Rubén Higuita is a young coffee farmer and an entrepreneur. He is very focused on quality and sustainability-focused coffee. The average age of coffee farmers is in the late 50’s and rapidly rising, while life expectancy is in the early 60’s. Today, very few young people choose a life of farming, rather electing to move to cities in search of more profitable vocations. Rubén is one of the few that sees coffee farming is not inherently unstable and poverty-inducing. He sees his small farm as a business and knows what you put in is what you get out. He also realizes commonly employed agricultural practices are unsustainable, and therefore a doomed business model. If he wishes for his farm to keep producing the high-quality cup it does currently, he knows he must preserve the soil, biodiversity, and native flora and fauna, even if it means sacrificing some yield today.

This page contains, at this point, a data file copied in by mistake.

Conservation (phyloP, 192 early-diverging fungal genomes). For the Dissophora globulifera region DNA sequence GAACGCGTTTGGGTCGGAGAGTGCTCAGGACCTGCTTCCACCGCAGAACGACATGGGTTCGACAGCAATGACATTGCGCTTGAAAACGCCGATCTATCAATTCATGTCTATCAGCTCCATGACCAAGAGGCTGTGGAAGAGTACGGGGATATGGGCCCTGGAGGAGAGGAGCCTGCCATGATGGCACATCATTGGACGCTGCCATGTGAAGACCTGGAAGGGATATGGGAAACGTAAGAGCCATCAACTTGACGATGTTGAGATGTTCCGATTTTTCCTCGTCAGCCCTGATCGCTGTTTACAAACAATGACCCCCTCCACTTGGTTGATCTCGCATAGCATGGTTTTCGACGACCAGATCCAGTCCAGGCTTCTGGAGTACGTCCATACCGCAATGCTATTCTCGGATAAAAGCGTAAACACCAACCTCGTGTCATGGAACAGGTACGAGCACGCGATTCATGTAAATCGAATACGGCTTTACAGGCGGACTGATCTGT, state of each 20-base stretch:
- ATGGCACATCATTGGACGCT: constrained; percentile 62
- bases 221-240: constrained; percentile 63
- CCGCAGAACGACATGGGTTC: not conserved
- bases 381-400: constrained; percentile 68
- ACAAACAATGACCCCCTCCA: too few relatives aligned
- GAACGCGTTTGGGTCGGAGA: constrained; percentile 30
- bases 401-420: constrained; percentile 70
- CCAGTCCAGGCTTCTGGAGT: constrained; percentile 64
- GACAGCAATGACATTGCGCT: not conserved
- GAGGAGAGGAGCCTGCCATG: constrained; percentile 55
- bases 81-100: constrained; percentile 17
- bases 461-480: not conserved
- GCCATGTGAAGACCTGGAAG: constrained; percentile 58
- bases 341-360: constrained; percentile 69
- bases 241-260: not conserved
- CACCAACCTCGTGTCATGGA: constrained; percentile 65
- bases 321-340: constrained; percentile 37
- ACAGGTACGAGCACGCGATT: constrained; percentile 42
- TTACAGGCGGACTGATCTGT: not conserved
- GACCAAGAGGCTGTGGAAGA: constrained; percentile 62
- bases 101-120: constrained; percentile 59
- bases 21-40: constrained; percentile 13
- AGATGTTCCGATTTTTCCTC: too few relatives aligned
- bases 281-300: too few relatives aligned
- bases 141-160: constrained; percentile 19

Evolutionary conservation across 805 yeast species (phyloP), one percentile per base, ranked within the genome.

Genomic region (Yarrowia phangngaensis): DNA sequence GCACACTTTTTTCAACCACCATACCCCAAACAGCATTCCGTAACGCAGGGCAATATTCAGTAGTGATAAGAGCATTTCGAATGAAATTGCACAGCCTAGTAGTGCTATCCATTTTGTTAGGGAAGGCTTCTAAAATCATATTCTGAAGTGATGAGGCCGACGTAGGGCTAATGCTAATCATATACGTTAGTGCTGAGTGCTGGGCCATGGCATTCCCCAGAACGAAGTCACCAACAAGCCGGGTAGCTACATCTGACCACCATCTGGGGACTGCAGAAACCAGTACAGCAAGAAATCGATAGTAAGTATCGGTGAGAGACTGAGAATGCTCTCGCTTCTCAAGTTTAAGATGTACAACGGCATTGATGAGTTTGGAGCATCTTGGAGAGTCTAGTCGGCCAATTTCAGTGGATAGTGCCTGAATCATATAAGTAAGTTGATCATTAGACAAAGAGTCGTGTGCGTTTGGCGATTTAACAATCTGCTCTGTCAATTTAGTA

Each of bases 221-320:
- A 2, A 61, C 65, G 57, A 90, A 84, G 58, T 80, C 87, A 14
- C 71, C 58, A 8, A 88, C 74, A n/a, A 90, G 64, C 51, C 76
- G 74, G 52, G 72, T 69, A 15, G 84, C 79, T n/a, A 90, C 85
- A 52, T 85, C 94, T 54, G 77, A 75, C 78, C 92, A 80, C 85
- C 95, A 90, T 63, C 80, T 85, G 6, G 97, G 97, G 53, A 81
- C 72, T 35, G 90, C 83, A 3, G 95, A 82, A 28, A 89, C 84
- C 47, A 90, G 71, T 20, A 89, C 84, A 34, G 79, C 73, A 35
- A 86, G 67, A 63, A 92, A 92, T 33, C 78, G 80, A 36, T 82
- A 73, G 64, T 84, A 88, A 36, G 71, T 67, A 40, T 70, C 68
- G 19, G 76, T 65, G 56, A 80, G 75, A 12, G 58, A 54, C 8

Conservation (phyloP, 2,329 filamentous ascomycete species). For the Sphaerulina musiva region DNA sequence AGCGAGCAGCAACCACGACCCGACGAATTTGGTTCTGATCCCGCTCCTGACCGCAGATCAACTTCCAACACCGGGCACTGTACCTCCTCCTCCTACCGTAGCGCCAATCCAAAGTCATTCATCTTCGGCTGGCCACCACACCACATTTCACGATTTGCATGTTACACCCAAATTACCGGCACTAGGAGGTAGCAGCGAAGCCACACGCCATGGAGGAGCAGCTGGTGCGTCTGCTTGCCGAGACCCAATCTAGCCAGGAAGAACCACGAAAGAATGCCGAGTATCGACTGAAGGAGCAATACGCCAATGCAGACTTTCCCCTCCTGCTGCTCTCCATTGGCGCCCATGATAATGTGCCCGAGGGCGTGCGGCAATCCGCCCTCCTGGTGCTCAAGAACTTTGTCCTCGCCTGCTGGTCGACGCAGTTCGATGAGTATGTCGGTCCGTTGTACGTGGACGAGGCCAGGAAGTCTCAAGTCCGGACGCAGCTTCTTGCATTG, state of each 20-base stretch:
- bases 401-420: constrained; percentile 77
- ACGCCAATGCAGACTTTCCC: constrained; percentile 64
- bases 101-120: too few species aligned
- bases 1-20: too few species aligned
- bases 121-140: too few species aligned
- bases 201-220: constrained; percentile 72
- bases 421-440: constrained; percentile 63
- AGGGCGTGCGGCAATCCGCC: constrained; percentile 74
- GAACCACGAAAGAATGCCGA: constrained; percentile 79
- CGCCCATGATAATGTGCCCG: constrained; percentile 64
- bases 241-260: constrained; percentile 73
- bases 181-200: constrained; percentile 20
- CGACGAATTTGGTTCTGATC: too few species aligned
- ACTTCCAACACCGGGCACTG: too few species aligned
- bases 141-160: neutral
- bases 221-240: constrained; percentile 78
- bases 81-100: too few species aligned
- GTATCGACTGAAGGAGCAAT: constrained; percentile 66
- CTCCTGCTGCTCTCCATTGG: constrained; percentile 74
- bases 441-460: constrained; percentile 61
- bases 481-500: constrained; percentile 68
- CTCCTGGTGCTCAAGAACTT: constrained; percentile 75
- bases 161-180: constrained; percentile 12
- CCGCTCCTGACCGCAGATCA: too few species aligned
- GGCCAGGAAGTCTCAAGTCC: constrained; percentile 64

Peque is not in a region known internationally for coffee, though it is the principal vocation of the area. It is in an area historically occupied by insurgent groups and characterized by a high level of political and criminal violence. For decades this has caused a low quality of life due to lack of economic options.
Coffee farmers in this area of the country have very little access to the specialty coffee market, forced to sell at base commodity price regardless of cup quality. Earning a premium for coffees, like Rubén does, incentivises the planting of coffee rather than less labor-intensive land uses. This then generates employment, an essential component of the recovery from the 60-year civil war and the reintegration of former guerrillas, insurgents, and those affiliated with organized crime.